In Massachusetts, feminist opposition to boys participation on girls sports teams has raged for months. This year, about 24 high school boys had joined girls swimming teams, because Title IX had eliminated boys teams at their schools. One boy actually helped his team win the Massachusetts South Division swimming championship with a record breaking swim - outraging feminists.
Many are now demanding boys be banned from girls sports. One female coach said “They can’t have a boy be the girls state champion”. The Herald (a Massachusetts media outlet) openly opposes boys on girls teams. It also openly endorses girls on boys teams.
Throughout the state, girls have played football or ice hockey on boys teams, competed alongside boys in golf and wrestled on boys teams. However, boys are now joining girls teams such as swimming in increasing numbers due to the fact Title IX has eliminated their own teams. Boys can receive benefits from joining these teams. Norwood High coach, Kim Goodwin, said she was an opponent of boys competing with girls before she had boys on her team. Then her opinion changed. She saw the boys, who did not participate in other sports, develop self-confidence and mature. “They work so incredibly hard in the pool, and they seem really grateful to be on the team,” she said.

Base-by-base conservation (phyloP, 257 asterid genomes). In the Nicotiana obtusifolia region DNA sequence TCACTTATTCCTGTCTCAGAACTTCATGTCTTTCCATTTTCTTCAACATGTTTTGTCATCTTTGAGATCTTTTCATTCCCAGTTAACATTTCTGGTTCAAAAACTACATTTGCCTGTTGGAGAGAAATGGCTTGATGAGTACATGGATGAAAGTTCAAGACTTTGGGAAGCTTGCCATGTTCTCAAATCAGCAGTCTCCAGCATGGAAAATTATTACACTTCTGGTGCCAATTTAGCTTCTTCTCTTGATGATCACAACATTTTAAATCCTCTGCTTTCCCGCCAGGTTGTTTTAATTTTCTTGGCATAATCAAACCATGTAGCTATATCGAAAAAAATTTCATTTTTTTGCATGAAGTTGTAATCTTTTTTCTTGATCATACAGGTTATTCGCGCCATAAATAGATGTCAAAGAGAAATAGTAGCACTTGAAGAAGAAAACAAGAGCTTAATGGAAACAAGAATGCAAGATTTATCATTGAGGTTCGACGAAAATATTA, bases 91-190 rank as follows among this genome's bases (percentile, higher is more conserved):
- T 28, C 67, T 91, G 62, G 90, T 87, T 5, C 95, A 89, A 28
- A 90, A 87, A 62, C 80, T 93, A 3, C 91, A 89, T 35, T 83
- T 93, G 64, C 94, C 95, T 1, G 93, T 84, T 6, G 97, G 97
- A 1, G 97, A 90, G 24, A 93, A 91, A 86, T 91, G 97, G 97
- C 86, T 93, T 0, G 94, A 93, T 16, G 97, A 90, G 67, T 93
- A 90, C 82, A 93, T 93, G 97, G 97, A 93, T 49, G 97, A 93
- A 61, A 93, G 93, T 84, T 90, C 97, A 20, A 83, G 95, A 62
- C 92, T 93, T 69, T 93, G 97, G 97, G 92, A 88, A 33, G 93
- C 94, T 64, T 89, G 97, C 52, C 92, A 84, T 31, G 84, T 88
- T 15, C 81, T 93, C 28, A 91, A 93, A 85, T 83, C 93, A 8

On the national level, a report by Karen Owoc "Title IX and Its Effect on Men’s
Collegiate Athletics" stated schools have eliminated more than 2,200 men’s collegiate athletic teams since 1981 in order to comply with Title IX law. Additionally the report described a 1979 Intercollegiate Athletics Policy Interpretation of this law. The interpretation established three rules by which schools can demonstrate compliance. The first rule, deemed by courts as the most important, states a school is in compliance if participation opportunities for male and female students are provided in numbers substantially proportionate to their respective fulltime undergraduate enrollments. Thus, if a school is 58% female, then about 58% of its athletes should be female.The other two rules deal with expanding women's programs and proof that both genders interest in sports participation have been accommodated.
Rule #1 is dramatic because the percentage of college students being male continues to drop. By law, more male teams must be eliminated and more female teams created.
Additionally,feminism has created anti male sentiment within the Department of Education (DOE). For example, its new regulations allow schools to kick out any male student accused of sexual harassment without conclusive proof of guilt. Also, many of DOE's sexual harassment guidelines are based on definitions issued by the feminist group 'American Association of University Women'. The DOE's anti male outlook increases male students reluctance to attend higher education. This creates additional need to eliminate more male teams.
Interestingly, obtaining equal access into higher education is not a function of Title IX. Having a predominately female student body is considered acceptable.
The fact that the feminist oriented DOE is uninterested in equal access to higher education and that there is such hypocrisy in Massachusetts concerning boys participation in sports shows feminism was never about equality. Rather, it was about hindering boys opportunity to mature into adulthood & limiting their access to education in favor of girls. Title IX is simply a tool of feminism.